WASHINGTON -- Following an embarrassing loss to the Phoenix Suns, in which the Wizards scored their fewest points in a game since 2018, big man Montrezl Harrell let out his frustration over a variety of issues he feels are currently plaguing his team.
The Wizards have now lost seven of eight games and in this one went down by as many as 36. When asked for the mood in the locker room as they navigate a low point, he didn't pull any punches.
"It sucks, bro. That's the mood of the team. It [expletive] sucks. Coming in here and teams are basically beating our [expletive] from start to finish. So, it sucks, man," Harrell said.
"Nobody likes losing. Everyone in our locker room is competitive-minded people and love to compete and get after it. But it just sucks right now because over the last eight games we've played, we lost seven of them. That's tough for anybody to withstand or have on their plate. So, that's the energy in the room right now, it just [expletive] sucks."
The Wizards recently had a six-game losing streak, which along the way led other veterans on the team like Bradley Beal and Kyle Kuzma to speak up, saying changes are needed. This was the most vocal Harrell has been during this stretch and, you could say, this season overall.
Harrell is never afraid to speak his mind, but this loss seemed to irk him more than most. The Wizards scored only 11 points in the second quarter, a season-low for a single frame. They shot 35.3% from the field and 5-for-24 from three.
It was a hideous offensive night for Washington and you could tell that just by looking at the box score. According to Harrell, though, it was worse than it looked.
"I don't think we were ready to play when the ball was thrown up. They jumped on us for an early lead and they really didn't look back from there. At the end of the day, we can't just keep cruising into games," Harrell said.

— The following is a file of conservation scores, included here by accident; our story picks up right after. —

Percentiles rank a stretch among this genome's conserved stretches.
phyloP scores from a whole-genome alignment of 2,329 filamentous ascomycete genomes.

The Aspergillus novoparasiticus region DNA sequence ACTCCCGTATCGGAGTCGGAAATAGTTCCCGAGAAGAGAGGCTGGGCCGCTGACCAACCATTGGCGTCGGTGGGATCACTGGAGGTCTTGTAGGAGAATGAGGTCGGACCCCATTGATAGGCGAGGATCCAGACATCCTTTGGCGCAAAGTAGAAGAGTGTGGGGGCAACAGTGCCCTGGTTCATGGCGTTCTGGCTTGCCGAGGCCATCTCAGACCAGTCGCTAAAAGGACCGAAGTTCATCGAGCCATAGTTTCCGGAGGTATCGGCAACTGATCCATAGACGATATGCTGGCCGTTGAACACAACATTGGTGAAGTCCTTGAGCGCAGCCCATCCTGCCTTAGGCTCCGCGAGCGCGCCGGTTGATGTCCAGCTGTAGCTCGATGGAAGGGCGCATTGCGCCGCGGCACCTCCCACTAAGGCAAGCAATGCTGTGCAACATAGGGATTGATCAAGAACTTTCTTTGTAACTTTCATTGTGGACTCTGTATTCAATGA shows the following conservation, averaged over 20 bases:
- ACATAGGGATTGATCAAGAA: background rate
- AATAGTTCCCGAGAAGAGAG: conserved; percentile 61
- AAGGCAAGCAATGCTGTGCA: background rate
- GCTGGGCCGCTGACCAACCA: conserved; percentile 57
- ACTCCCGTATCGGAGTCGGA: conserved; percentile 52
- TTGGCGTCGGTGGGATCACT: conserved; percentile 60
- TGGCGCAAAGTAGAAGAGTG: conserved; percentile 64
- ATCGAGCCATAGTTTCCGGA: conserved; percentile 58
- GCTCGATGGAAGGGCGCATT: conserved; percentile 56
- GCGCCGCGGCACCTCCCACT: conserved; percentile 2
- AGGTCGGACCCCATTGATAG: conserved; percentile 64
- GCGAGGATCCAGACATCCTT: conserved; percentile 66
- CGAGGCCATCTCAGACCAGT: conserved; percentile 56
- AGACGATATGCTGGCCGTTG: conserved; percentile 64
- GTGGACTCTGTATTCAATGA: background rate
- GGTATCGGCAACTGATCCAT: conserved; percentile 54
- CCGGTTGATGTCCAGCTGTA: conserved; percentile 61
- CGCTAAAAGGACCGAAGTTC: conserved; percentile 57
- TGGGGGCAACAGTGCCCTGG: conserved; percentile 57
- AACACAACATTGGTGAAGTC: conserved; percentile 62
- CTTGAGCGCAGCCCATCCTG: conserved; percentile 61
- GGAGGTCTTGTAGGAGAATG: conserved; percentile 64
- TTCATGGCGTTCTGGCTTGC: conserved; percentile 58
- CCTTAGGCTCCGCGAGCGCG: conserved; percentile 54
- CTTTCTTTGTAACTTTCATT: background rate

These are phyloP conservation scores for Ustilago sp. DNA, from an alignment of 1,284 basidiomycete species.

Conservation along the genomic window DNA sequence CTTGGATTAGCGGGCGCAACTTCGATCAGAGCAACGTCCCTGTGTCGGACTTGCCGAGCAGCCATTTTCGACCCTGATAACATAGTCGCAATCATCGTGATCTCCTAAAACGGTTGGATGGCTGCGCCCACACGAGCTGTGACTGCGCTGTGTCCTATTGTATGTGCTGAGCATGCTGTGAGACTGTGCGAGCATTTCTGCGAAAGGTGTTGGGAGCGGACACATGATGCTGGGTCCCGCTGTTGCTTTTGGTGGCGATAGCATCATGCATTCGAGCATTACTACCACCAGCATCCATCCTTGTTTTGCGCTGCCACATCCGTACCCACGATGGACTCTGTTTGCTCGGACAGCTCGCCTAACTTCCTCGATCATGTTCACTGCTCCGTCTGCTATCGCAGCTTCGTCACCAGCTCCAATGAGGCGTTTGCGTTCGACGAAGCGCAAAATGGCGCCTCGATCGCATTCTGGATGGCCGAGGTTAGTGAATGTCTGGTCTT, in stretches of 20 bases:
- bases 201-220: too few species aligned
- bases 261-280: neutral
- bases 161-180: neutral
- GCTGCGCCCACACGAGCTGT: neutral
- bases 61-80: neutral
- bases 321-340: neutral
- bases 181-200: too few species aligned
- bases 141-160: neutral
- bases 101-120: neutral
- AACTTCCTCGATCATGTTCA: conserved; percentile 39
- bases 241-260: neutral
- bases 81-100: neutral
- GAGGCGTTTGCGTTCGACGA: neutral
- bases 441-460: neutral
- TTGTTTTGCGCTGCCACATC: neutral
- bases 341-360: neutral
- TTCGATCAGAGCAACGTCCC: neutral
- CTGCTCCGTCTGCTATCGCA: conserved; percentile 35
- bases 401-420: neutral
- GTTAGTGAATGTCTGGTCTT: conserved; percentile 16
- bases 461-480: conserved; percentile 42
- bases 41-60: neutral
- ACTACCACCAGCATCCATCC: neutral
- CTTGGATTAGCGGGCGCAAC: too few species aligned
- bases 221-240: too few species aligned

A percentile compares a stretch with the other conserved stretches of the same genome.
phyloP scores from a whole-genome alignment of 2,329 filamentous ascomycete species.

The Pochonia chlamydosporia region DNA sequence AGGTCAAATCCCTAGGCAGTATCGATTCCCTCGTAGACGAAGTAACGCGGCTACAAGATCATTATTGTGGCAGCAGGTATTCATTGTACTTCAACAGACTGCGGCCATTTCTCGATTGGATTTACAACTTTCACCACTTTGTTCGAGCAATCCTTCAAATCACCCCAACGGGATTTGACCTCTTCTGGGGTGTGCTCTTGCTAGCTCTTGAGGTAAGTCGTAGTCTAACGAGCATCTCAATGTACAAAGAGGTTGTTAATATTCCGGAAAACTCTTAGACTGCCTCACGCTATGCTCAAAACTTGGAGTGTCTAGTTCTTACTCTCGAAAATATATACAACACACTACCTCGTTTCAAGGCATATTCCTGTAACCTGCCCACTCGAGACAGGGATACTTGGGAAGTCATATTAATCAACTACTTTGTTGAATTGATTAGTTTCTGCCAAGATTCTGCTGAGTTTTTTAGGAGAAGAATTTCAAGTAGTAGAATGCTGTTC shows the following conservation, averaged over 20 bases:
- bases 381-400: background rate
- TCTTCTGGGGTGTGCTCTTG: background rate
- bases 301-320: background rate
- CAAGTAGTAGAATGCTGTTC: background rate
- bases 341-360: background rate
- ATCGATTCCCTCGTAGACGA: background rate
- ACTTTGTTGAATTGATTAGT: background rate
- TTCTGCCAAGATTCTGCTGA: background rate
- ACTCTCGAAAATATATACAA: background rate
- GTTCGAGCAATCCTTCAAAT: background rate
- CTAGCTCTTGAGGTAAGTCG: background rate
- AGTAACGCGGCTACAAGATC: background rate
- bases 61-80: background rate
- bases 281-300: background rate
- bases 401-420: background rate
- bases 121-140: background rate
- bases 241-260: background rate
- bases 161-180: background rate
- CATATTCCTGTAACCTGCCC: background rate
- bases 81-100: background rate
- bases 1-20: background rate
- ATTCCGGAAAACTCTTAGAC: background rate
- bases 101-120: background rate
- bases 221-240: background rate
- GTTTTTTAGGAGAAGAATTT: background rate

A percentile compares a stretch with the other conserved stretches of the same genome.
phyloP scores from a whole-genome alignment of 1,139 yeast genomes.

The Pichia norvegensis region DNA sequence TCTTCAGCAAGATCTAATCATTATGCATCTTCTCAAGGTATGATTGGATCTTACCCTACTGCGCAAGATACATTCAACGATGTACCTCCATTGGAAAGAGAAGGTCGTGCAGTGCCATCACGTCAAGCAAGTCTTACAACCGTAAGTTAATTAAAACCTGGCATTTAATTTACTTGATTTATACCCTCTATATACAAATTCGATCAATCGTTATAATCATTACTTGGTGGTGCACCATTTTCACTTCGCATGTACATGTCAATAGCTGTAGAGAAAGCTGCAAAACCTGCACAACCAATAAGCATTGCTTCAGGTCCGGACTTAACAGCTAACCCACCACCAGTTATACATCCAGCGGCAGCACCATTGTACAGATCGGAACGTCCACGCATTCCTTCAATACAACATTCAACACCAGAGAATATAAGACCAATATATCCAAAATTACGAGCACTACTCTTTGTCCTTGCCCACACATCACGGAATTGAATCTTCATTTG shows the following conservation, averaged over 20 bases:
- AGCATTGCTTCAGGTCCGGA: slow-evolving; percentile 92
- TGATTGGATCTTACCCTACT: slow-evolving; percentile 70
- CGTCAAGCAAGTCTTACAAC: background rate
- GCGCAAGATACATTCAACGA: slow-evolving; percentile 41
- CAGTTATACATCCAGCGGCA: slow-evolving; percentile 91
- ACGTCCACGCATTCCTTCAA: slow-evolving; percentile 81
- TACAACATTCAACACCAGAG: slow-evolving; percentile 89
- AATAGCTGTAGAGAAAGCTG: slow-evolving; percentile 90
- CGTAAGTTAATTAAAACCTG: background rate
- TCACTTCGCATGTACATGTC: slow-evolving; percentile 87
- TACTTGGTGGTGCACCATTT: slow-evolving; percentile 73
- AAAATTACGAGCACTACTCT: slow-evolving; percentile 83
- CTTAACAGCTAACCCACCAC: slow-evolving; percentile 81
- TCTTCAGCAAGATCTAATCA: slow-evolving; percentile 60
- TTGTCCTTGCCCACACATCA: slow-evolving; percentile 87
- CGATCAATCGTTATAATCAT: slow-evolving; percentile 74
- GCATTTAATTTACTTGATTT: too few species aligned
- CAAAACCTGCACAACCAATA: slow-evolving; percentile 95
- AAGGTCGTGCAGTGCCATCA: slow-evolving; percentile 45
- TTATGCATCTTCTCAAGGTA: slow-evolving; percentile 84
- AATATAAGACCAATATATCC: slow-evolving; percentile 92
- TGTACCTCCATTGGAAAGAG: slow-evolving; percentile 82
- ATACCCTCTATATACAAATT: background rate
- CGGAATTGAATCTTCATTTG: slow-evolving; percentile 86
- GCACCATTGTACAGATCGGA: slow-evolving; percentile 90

Harrell seemed to suggest the Wizards lack energy and effort. He is known for those things, but lately there have been complaints by head coach Wes Unseld Jr. and others about a lack of urgency.
Harrell seems to be particularly bothered by it.
"I don't know, but I'm tired of hearing the energy thing, bro. If you can't energize yourself or fire yourself up to be able to come here to play the game of basketball, bro, which is your job and you make a lot of money to do it, brother, then you're in the wrong field, man. I'm tired of hearing that," Harrell said.
Harrell led the Wizards with 15 points against the Suns. It wasn't his best game, as he shot 5-for-12, and was part of a defensive unit that got mauled by Suns center Deandre Ayton. But it was also yet another game where he came off the bench and did his job.
Harrell has been one of the few mainstays for the Wizards this season. They started the year at 10-3 and have since gone 14-25. That's a 39-game sample size, nearly half of a regular-season schedule, in which they have played at a 29-win pace.
Harrell said the 10-3 start was a bit of a mirage because they were a newly-constructed team with a new head coach. He believes other teams didn't know their identity early on but have since adjusted after getting film on what they like to do.
Harrell thinks adjusting further to stay ahead of their opponents is a missing ingredient and one they will need to figure out to get back on track.
"I feel like we go into the game with a set plan or whatever we have laid out for the instance of that night and it's just going to be what works. That's not the case, man. We've gotta learn how to play on the fly and make adjustments and be able to fix it and try to correct things once they happen. I feel like we just kind of stay with what we're trying to make work, I guess," he said.
Harrell is just the latest Wizards veteran to speak up candidly about a season that continues to slip away after a promising start. They only have one game left before the Feb. 10 trade deadline, which will be the last opportunity for the front office to remake the team's roster in a major way. Perhaps they will consider some of the problem areas Harrell has brought under the microscope.